The DSA redefines the transparency obligations of digital services as they will now be obliged to provide more information at the request of users about targeted advertisements. The biggest change, however, are in the liability rules for digital services. The prevailing rule was that services were hardly ever liable for hosted content. From now on, digital services may be sanctioned for hosting illegal content, unless it is proven that they have acted expeditiously to remove this content. Digital Service Coordinators will be established at the national level to monitor the internal procedures set to improve the removal of illegal content.
All the digital services of more than 45 million users are directly concerned by the DSA, which will radically change the way they operate. If they do not comply with the new regulations, the penalties may be as high as 6% of total business income. The DSA will have an unprecedented transformative impact on the way digital services operate.
Our expertise in EU affairs and our contacts with the EU institutions and Member States will enable you to represent your interests in the forthcoming discussions.
VI. The EU Digital Market Act (DMA)
The ambition of the EU Commission with the Digital Market Act (DMA) is clear: to force the Large Online Platforms (LOPs) to change the way they operate as it aims to remedy anti-competitive practices. It is set to be the most important and ambitious regulation in the digital field for years.By introducing the Digital Service Act (DSA), the EU Commission announces a radical change in the way digital services operate and in their liability rules. The aim of the EU Commission is to make the major digital services more transparent and, above all, more active in the fight against illegal content by increasing the liability rules of the digital services.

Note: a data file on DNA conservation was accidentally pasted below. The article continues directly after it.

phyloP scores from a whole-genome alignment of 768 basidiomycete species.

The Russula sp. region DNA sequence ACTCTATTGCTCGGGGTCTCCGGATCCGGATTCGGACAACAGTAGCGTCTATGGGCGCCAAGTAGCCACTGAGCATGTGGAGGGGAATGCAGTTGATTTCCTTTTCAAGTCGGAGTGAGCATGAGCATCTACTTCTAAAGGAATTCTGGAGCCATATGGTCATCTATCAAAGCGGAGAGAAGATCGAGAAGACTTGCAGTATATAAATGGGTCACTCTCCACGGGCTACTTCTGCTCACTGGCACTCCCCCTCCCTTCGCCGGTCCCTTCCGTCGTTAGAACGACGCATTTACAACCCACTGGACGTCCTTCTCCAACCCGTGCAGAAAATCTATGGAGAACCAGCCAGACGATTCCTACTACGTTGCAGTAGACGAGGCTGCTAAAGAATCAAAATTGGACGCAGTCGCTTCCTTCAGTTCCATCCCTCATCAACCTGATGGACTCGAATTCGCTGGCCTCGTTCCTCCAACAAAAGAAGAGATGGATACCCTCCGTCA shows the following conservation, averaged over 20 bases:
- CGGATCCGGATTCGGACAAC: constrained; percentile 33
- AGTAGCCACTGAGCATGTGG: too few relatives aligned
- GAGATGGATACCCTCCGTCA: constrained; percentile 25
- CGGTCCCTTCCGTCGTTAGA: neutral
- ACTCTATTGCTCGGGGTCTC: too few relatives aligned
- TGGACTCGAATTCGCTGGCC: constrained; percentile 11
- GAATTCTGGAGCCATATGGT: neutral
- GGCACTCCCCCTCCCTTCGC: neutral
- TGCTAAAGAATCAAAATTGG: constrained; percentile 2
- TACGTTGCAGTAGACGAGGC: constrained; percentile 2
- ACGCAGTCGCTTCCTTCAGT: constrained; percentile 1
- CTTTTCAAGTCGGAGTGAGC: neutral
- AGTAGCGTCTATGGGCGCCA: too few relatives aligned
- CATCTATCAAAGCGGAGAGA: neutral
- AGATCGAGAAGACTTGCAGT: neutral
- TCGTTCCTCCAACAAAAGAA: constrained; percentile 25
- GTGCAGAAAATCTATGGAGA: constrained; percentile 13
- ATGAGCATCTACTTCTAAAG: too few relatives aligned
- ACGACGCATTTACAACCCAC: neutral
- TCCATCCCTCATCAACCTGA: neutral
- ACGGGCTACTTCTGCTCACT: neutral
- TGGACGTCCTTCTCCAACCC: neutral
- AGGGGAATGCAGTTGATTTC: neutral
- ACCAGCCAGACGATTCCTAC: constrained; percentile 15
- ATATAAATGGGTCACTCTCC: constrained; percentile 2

In concrete terms, the DMA consists of two pillars: an ex-ante list of prohibited or strictly regulated practices, and a Market Investigation Tool. This ex-ante list will be divided into several categories. The blacklist simply prohibits a number of practices, such as not sharing the collected data with third parties, the collection of data beyond what is necessary and limitations on self-referencing. The Market Investigation Tool should enable the Commission to enrich the ex-ante list of prohibited practices as well as the list of LOPs. Although DMA focuses on LOPs, we are on the verge of a radical change in the functioning of the digital market as a whole.
The DMA aims to change the structure of the digital market by strengthening the EU Commission’s anti-trust powers in an unprecedented way. The first companies concerned are the LOPs, which will have to change some of their practices in depth. These LOPs are the GAFAMs, but all platforms with significant market power are also potentially concerned. Other smaller digital companies are also concerned as they will now be able to challenge anti-competitive practices much more easily and with faster effects.
With a proven track record of success, Alber & Geiger can help you bring your case directly to European decision-makers.